Wednesday 20 – Raining and snowing last night and today. I went down to Lewis and got Sargent McNabb to go down to the Point. He got the bond of Lloyd and Roots. Roots said he would settle it, without any more law. I sent the bond over to Quincy by F. Fox. I went home. After dinner, I Dave, and Bill Rains, went out to mining and got gold $10.

Thursday 21 – Cold last night. Cloudy and snowing some most of the day. We did not work today. John came home about noon. Bray and Parker also left Massack diggins to see the rest of the company. Lewis came over for half a dozen gunny sacks.

Friday 22 – Cold last night, still snowing a little occasionally. The sun shines out at intervals.
We are dressed up for the ball at Elizabeth Town. My wife, Liz, Bill and I are waiting for the Nelson Point ladies and gentlemen. After dinner we all set out. I, Bill and Firman is on Walker and Foot’s train. We stopped at Quincy and then rode in a wagon to Betsey Town at early candlelight and continued dancing till 4:00 in morning.

Saturday 23 – Clear and frosty. I was up at sunrise and breakfasted, cost $2 for I and my wife.
Near noon we arrived at Quincy. We took dinner with Mrs. Jennings. After sunset I took a short nap and then went to the dance that was all ready in operation at the court room. It broke up at 11:00 P.M. and then to bed.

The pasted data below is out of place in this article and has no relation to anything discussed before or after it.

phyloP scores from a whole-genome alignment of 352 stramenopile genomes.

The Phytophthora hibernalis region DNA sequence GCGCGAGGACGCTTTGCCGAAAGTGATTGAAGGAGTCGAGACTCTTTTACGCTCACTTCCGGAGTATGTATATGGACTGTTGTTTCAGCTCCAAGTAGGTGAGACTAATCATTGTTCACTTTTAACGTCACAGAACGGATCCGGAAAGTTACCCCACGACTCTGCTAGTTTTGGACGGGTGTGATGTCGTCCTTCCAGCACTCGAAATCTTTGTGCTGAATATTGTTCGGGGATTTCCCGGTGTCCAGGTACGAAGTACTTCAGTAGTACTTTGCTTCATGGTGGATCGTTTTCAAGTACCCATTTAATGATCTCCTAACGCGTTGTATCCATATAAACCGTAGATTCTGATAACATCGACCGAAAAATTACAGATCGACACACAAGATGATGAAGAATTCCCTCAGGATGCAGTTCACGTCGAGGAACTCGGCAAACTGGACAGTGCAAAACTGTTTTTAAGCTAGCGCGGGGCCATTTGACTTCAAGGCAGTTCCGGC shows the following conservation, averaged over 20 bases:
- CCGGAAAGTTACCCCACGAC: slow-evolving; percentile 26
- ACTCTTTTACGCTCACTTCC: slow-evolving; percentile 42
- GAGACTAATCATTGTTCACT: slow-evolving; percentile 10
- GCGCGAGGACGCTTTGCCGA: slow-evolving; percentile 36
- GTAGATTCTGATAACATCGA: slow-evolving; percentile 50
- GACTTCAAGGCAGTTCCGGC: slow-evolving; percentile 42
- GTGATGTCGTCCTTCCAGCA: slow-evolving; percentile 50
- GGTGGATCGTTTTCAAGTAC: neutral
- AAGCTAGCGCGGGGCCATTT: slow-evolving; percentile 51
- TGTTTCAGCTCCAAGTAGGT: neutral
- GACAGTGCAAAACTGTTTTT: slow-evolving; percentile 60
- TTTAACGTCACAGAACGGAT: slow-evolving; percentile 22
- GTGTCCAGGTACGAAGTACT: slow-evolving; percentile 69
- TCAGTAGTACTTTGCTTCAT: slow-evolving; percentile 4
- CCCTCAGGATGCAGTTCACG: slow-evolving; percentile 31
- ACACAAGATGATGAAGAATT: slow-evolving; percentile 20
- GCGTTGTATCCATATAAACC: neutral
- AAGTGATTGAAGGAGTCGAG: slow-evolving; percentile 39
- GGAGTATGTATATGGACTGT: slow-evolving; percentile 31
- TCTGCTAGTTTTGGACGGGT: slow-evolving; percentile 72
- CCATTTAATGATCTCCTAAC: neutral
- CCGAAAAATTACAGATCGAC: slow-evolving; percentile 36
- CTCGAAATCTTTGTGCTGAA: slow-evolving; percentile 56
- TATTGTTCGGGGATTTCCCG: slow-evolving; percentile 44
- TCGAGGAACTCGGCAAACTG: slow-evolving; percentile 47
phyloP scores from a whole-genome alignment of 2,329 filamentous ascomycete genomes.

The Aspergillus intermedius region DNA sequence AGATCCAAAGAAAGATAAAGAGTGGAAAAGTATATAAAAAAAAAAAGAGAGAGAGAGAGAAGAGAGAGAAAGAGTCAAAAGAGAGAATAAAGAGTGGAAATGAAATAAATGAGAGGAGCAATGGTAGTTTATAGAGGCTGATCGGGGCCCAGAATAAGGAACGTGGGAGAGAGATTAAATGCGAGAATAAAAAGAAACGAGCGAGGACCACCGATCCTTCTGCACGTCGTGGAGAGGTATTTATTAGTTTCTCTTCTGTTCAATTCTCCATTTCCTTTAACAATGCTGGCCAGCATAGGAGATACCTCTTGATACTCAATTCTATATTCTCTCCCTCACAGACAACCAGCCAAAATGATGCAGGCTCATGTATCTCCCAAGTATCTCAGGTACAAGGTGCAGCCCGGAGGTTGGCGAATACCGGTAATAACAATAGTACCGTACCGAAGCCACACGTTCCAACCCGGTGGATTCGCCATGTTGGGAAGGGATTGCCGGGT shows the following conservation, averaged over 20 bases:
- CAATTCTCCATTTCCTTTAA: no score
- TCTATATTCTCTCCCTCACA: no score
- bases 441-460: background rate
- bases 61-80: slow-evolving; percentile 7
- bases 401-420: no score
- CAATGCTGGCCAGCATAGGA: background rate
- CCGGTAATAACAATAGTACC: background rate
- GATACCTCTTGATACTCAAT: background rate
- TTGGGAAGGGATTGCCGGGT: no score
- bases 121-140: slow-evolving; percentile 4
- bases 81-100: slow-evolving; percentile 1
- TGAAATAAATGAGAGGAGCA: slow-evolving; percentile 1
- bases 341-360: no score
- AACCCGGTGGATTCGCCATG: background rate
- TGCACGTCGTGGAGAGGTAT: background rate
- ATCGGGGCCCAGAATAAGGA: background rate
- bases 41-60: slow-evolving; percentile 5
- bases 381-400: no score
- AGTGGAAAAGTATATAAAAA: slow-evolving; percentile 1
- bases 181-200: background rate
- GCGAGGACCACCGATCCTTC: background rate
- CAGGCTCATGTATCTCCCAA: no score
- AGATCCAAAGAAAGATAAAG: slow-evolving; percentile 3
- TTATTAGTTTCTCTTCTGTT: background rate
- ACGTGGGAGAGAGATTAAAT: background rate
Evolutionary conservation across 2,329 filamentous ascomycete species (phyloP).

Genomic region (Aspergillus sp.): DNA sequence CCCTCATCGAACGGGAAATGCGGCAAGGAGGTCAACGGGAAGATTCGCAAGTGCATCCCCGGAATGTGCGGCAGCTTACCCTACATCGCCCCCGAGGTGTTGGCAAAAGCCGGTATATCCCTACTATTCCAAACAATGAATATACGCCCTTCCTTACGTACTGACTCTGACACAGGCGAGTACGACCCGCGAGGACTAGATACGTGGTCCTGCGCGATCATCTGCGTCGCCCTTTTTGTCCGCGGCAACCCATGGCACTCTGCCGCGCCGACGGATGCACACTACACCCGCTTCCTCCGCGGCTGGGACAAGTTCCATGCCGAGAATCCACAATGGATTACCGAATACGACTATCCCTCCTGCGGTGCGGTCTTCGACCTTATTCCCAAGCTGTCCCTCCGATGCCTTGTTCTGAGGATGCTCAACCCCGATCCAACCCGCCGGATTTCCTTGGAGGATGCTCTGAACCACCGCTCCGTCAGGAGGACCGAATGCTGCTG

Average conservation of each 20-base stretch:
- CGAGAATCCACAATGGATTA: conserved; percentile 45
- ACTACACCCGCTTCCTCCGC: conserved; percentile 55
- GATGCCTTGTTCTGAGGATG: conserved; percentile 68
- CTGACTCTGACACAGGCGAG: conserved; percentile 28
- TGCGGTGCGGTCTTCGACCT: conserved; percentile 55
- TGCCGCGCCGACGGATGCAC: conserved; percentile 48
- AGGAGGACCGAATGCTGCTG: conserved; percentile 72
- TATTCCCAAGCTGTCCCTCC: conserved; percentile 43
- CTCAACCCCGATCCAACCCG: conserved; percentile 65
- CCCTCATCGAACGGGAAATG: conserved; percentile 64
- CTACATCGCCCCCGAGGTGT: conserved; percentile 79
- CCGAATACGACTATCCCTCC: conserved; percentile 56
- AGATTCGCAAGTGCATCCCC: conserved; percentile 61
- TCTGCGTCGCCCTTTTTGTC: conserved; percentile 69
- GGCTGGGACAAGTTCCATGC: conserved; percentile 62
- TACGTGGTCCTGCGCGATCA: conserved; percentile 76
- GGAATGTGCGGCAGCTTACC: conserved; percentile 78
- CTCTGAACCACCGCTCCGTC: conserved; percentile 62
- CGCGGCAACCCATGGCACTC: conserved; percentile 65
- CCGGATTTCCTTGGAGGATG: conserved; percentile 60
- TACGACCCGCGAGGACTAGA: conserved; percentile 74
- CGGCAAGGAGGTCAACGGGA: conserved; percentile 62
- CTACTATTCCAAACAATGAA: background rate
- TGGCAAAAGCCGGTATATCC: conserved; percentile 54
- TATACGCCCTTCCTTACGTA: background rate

Sunday 24 – Clear and frosty. Took breakfast with Duesler. Called on Hundley, then on Judge Wards family. Had an introduction to Mrs. Vaughn. About noon we all started for home. I had to walk all alone.
My lesson is the 10th chapter of Revelations.

Monday 25 – Clear and pleasant. The snow is melting off fast.
John went over to Massack. I, Dave and Shults were mining and got gold $13.50. The hose ripped. We mended up and piped all P.M. Rains is not at home; don’t know where he is.
I gave John $12.50 to pay Coffin for the ditch that is in dispute with Terwillegar.

Tuesday 26 – Quite cold this morning with wind from the North. We were late in getting out to work. We had to set  our boxes again in the deep cut and did not get ready for washing till noon.

P.M. I had some sewing to do on the hose. We washed a quantity of dirt and got gold $11.50. Bill got home late this evening. The day has been rather cold.

Wednesday 27 – Still very cold. We did not mine till the P.M. We got gold $9.50. The hose burst before night.

Thursday 28 – Very cold. We did not go to the diggins.